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Manitoba to spend $3M on spinal-cord injury research, support

Rick Hansen, right, shakes hands with Scott Coates, who lives with a spinal cord injury he received 22 years ago. Manitoba is investing $3 million  over five years with the Rick Hansen Foundation to help people with spinal cord injuries recover and return to their homes and jobs.

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Rick Hansen, right, shakes hands with Scott Coates, who lives with a spinal cord injury he received 22 years ago. Manitoba is investing $3 million over five years with the Rick Hansen Foundation to help people with spinal cord injuries recover and return to their homes and jobs. (KEN GIGLIOTTI / WINNIPEG FREE PRESS)

With Paralympian and philanthropist Rick Hansen looking on, the Manitoba government renewed its commitment today to funding local spinal-cord research and patient support for another five years.

Health Minister Erin Selby said the province would provide $3 million over the next five years. The cash continues work that’s been going on since 2008.

"We need to make sure that we’re doing everything that we can to improve the care and support for people to help maximize the recovery, transition them successfully back into work and home but also to give them hope that life continues after a spinal cord injury," Selby told a news conference at the MTS Iceplex.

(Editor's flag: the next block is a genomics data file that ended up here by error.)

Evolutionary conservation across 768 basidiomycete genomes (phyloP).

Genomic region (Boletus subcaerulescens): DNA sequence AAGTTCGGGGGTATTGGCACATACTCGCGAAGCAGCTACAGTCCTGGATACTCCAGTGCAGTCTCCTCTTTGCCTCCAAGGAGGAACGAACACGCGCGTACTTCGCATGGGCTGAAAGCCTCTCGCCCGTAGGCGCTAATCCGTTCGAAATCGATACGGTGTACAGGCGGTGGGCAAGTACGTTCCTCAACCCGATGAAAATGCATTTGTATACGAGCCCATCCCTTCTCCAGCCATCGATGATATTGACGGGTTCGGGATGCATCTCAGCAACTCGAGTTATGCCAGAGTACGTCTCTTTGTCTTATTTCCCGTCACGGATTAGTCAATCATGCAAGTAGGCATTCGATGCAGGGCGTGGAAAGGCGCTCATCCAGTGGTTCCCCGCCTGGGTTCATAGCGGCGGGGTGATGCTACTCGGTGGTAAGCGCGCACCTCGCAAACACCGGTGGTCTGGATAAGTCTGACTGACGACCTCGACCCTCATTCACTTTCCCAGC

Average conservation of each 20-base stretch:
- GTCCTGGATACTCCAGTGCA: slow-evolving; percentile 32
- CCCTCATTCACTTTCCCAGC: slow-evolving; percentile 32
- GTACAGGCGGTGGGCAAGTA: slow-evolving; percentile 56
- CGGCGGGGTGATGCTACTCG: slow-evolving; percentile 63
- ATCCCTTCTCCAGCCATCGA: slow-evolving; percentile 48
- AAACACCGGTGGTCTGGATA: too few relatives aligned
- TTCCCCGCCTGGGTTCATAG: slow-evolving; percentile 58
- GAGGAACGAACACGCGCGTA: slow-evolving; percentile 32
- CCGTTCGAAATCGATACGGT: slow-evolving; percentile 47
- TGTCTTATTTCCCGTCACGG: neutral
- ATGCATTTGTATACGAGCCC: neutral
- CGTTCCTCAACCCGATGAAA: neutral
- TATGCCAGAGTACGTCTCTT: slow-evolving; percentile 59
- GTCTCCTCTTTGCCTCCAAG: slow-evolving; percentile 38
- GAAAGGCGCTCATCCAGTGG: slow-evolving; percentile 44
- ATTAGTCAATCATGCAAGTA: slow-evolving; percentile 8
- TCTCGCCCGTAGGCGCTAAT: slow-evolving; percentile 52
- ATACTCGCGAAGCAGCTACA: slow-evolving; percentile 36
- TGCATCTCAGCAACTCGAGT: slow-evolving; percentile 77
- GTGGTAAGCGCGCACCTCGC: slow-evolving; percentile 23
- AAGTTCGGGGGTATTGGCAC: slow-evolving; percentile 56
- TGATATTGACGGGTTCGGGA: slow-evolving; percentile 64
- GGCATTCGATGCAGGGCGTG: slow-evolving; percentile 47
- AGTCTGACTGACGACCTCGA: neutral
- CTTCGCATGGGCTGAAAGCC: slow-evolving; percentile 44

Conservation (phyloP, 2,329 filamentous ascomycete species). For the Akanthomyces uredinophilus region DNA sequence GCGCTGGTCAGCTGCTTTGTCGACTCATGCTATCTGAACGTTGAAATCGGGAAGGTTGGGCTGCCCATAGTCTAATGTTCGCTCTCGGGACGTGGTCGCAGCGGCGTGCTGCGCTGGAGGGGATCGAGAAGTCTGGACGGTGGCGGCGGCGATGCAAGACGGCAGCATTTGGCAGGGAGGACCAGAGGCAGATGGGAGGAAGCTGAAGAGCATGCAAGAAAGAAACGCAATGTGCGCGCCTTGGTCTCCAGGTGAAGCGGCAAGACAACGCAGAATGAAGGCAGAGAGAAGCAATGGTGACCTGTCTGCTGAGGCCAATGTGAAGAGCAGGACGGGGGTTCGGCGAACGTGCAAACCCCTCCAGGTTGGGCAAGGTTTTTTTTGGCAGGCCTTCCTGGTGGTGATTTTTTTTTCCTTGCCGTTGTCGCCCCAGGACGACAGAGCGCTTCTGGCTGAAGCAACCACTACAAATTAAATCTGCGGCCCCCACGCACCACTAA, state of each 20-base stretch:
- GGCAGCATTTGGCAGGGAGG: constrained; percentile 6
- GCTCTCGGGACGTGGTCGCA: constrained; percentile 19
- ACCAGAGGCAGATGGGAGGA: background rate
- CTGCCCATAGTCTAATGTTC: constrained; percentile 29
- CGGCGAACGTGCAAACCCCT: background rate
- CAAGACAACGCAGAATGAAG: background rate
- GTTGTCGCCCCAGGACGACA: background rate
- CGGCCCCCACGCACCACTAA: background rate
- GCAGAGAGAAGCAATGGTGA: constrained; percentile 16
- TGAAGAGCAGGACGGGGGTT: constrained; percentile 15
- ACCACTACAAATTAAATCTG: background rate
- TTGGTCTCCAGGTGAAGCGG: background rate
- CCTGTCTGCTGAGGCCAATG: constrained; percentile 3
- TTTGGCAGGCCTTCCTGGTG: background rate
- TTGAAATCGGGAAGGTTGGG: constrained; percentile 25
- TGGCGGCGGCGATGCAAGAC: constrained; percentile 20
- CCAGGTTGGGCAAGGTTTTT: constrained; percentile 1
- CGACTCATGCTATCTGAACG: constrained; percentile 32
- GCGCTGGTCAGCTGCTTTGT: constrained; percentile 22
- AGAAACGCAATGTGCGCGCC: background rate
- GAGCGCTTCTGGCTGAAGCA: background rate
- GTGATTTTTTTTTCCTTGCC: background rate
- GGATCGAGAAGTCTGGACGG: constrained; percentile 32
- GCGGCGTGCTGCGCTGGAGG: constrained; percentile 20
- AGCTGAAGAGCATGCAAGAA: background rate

"This funding has helped to significantly increase employment and training opportunities and drastically reducing the incidence of pressure ulcers and other common complications of spinal cord injuries."

Hansen, whose foundation has raised more than $200 million for spinal cord-related injuries, beginning with his famous Man in Motion World Tour in the 1980s, said the funding will help connect scientists here with other cutting edge research across North America.

Part of the funding will go to help the work of the Manitoba branch of the Canadian Paraplegic Association, which provides rehab and vocational counselling and other services for those with spinal cord injuries.

"We can make a difference one step at a time, one good turn at a time," Hansen said.

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